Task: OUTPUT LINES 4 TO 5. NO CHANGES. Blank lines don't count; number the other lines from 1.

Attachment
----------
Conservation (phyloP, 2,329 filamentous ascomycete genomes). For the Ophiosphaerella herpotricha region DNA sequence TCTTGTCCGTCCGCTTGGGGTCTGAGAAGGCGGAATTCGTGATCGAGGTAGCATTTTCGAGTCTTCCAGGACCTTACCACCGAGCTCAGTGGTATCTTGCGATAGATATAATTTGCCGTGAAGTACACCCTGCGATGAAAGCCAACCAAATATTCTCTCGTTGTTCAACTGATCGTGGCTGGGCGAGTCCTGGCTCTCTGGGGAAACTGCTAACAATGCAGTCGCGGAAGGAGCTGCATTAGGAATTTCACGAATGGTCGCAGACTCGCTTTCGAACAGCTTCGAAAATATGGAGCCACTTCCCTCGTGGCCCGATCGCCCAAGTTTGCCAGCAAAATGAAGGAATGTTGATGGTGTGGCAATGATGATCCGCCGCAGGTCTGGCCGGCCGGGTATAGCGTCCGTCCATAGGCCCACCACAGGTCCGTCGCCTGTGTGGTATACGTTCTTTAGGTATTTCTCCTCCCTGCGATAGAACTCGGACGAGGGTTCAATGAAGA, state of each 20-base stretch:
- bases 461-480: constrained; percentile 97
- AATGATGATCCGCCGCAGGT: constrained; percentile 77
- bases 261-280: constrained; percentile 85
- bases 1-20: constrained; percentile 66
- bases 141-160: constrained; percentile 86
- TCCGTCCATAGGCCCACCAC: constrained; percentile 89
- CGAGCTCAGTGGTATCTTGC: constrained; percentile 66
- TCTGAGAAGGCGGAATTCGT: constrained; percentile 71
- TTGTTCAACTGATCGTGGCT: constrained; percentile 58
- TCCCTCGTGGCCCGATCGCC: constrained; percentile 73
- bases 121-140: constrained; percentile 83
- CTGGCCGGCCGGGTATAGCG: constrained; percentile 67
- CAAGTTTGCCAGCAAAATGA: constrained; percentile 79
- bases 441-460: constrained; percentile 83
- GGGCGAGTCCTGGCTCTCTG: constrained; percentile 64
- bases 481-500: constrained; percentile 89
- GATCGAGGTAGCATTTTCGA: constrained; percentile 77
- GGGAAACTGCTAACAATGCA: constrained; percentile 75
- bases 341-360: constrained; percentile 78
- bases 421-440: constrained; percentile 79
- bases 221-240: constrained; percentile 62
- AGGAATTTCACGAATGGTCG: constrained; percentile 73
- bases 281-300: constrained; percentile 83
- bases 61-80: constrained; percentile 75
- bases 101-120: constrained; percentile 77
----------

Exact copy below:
- bases 261-280: constrained; percentile 85
- bases 1-20: constrained; percentile 66